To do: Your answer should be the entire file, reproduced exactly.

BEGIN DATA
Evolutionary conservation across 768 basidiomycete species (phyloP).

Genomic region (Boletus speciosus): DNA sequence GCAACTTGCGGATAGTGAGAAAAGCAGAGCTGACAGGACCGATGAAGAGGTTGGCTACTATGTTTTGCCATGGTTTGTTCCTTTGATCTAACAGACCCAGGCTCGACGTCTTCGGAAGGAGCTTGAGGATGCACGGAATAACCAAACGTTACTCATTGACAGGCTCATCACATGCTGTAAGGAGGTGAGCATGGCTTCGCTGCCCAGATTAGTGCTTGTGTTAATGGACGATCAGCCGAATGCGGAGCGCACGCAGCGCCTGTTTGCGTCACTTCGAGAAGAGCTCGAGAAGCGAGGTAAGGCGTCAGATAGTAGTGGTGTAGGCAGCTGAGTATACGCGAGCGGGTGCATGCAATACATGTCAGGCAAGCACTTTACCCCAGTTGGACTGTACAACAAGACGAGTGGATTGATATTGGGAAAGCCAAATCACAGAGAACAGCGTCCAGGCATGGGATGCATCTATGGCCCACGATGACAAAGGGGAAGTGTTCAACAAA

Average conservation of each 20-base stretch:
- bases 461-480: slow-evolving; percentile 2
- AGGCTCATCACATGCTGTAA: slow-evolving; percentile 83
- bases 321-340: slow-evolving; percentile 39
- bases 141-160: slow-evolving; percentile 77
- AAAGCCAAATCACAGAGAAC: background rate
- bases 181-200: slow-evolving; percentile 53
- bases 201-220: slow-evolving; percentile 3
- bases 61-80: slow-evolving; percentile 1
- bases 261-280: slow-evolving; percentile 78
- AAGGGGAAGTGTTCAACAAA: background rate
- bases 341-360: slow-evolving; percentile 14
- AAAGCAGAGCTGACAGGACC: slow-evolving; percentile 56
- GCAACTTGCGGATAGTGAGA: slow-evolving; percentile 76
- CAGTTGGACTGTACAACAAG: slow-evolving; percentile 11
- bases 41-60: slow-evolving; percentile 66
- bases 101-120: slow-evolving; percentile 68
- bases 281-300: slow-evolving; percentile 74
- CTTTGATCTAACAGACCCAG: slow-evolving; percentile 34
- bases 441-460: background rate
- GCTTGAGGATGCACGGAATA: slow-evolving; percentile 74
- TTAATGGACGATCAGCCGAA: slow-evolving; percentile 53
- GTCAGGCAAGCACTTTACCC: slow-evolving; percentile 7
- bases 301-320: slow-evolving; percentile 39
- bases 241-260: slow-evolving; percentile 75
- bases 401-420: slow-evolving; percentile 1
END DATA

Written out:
Evolutionary conservation across 768 basidiomycete species (phyloP).

Genomic region (Boletus speciosus): DNA sequence GCAACTTGCGGATAGTGAGAAAAGCAGAGCTGACAGGACCGATGAAGAGGTTGGCTACTATGTTTTGCCATGGTTTGTTCCTTTGATCTAACAGACCCAGGCTCGACGTCTTCGGAAGGAGCTTGAGGATGCACGGAATAACCAAACGTTACTCATTGACAGGCTCATCACATGCTGTAAGGAGGTGAGCATGGCTTCGCTGCCCAGATTAGTGCTTGTGTTAATGGACGATCAGCCGAATGCGGAGCGCACGCAGCGCCTGTTTGCGTCACTTCGAGAAGAGCTCGAGAAGCGAGGTAAGGCGTCAGATAGTAGTGGTGTAGGCAGCTGAGTATACGCGAGCGGGTGCATGCAATACATGTCAGGCAAGCACTTTACCCCAGTTGGACTGTACAACAAGACGAGTGGATTGATATTGGGAAAGCCAAATCACAGAGAACAGCGTCCAGGCATGGGATGCATCTATGGCCCACGATGACAAAGGGGAAGTGTTCAACAAA

Average conservation of each 20-base stretch:
- bases 461-480: slow-evolving; percentile 2
- AGGCTCATCACATGCTGTAA: slow-evolving; percentile 83
- bases 321-340: slow-evolving; percentile 39
- bases 141-160: slow-evolving; percentile 77
- AAAGCCAAATCACAGAGAAC: background rate
- bases 181-200: slow-evolving; percentile 53
- bases 201-220: slow-evolving; percentile 3
- bases 61-80: slow-evolving; percentile 1
- bases 261-280: slow-evolving; percentile 78
- AAGGGGAAGTGTTCAACAAA: background rate
- bases 341-360: slow-evolving; percentile 14
- AAAGCAGAGCTGACAGGACC: slow-evolving; percentile 56
- GCAACTTGCGGATAGTGAGA: slow-evolving; percentile 76
- CAGTTGGACTGTACAACAAG: slow-evolving; percentile 11
- bases 41-60: slow-evolving; percentile 66
- bases 101-120: slow-evolving; percentile 68
- bases 281-300: slow-evolving; percentile 74
- CTTTGATCTAACAGACCCAG: slow-evolving; percentile 34
- bases 441-460: background rate
- GCTTGAGGATGCACGGAATA: slow-evolving; percentile 74
- TTAATGGACGATCAGCCGAA: slow-evolving; percentile 53
- GTCAGGCAAGCACTTTACCC: slow-evolving; percentile 7
- bases 301-320: slow-evolving; percentile 39
- bases 241-260: slow-evolving; percentile 75
- bases 401-420: slow-evolving; percentile 1